The Mac versions of the Bidule plugins on this site have until now supported both PowerPC and x86 Macs. This means there was no support for x64 architectures, so unless you were running Bidule in 32 bit mode (see screenshot below), the Bidules were not recognised.
I have now rebuilt the Bidules (both MIT HRTF and Ambisonic ones) for the Mac only, with support for both 32 and 64 bit architectures. However I have dropped support for PowerPC platforms (did anybody still use it?).
This month I attended my first MusicHackDay event in London. I went along with work colleague @JGarciaMartin and we managed to implement “FFTM“, which stands for “Fast Forward Time Machine”. The idea is that the user types in the name of a music artist, and FFTM will play a selection of music samples by the artist over the span of their career, in chronological order. There is also a basic speech system implemented on top of the music which narrates the song name and the year of the release.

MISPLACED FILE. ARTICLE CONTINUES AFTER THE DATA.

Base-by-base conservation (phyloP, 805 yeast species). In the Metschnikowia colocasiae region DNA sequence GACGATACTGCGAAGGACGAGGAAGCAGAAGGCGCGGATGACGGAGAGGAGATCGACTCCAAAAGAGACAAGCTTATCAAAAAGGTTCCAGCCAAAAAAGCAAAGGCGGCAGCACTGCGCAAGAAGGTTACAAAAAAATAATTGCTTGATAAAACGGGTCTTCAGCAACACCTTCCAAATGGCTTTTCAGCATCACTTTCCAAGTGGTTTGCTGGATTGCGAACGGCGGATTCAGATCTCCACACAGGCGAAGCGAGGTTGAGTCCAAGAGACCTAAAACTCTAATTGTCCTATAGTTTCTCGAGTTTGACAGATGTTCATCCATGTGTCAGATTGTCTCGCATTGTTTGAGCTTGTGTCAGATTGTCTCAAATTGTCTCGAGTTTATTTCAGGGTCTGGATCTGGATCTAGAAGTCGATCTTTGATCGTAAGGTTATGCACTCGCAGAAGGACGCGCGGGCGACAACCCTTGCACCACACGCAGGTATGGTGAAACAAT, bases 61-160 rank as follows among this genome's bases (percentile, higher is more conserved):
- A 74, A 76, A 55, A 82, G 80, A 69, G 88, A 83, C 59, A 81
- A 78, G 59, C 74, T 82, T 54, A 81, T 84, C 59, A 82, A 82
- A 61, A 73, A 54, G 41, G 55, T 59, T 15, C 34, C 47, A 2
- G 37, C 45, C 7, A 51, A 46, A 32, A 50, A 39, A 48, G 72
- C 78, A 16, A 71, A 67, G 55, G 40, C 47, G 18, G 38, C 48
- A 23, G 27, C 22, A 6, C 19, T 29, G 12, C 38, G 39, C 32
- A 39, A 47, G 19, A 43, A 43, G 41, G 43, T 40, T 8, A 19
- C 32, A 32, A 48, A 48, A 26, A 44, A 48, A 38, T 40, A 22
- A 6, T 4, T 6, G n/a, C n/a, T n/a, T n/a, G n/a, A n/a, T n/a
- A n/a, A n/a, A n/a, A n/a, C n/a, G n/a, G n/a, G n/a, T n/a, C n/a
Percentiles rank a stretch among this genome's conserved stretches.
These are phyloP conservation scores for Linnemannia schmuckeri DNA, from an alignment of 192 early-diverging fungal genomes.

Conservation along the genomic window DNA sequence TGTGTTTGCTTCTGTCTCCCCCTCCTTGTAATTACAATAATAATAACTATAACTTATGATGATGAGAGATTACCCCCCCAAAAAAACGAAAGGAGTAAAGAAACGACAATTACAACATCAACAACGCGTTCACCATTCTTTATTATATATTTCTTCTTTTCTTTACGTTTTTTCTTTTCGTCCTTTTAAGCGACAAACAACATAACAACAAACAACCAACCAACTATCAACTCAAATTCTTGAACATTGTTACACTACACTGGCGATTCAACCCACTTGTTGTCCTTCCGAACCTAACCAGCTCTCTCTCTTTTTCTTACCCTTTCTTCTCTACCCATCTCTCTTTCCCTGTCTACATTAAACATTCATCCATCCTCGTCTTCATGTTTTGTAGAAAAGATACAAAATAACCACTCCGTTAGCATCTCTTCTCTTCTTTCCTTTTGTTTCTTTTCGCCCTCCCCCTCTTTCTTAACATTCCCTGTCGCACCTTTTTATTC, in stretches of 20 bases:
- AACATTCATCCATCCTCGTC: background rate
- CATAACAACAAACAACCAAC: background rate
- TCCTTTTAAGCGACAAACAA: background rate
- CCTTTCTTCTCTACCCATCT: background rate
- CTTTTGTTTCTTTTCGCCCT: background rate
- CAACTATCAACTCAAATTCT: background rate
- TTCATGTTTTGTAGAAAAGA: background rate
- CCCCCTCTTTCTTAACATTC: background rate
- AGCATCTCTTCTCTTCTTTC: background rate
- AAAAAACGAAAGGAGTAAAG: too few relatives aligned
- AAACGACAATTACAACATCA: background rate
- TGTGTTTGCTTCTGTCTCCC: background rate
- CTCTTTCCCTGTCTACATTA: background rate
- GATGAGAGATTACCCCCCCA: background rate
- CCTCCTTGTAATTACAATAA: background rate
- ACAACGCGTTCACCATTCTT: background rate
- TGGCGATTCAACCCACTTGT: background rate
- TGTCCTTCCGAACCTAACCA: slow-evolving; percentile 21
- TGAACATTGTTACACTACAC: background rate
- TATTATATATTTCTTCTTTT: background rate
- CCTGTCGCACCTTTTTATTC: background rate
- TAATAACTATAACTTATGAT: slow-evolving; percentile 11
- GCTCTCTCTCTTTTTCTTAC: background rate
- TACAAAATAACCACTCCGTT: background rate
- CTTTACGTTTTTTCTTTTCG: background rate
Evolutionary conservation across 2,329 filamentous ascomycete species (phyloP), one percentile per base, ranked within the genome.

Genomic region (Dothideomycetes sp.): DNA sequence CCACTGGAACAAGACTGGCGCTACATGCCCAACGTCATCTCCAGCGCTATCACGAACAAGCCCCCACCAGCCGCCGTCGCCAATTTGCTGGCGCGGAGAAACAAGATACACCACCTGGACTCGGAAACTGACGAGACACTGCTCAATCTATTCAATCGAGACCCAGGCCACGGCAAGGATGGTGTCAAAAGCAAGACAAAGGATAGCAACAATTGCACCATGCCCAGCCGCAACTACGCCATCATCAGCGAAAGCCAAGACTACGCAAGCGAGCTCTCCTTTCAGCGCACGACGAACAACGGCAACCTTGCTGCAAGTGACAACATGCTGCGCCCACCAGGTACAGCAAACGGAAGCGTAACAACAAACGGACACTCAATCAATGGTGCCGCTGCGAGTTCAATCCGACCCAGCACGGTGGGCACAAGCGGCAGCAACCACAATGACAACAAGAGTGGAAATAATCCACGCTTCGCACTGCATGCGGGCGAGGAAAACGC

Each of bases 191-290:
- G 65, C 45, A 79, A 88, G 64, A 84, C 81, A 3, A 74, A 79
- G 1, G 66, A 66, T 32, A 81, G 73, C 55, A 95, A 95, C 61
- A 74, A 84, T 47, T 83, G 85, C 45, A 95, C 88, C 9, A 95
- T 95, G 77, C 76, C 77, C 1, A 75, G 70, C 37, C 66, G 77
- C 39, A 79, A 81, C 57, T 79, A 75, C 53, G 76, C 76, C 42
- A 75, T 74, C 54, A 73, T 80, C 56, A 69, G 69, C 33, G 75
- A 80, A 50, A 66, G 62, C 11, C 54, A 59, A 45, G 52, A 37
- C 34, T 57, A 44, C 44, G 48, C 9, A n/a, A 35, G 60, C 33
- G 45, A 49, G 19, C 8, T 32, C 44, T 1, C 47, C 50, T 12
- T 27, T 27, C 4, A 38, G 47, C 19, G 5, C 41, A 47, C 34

Implemented in Python, this is how it works:
Firstly, we query the MusicBrainz database for the artist.
Then we check for available MP3 previews of songs in 7Digital.
After that we cap the number of tracks per year to N number of tracks.
The previews are downloaded.
The text to speech DJ starts to introduce the artist playlist with a variety of phrases that are randomly generated.
Each of the previews are played one after the other with supporting transition effects.
For each song the DJ mentions the Year of the release and the name of the song.
People who use hrtflib often don’t have a background in audio programming, and so they ask me what to do with the output of that library. The answer is convolution. There is tons of information on the net about it, and there is lots of cover on it but I wanted to put up a simple code sample in C, to show how convolution works. Here it is: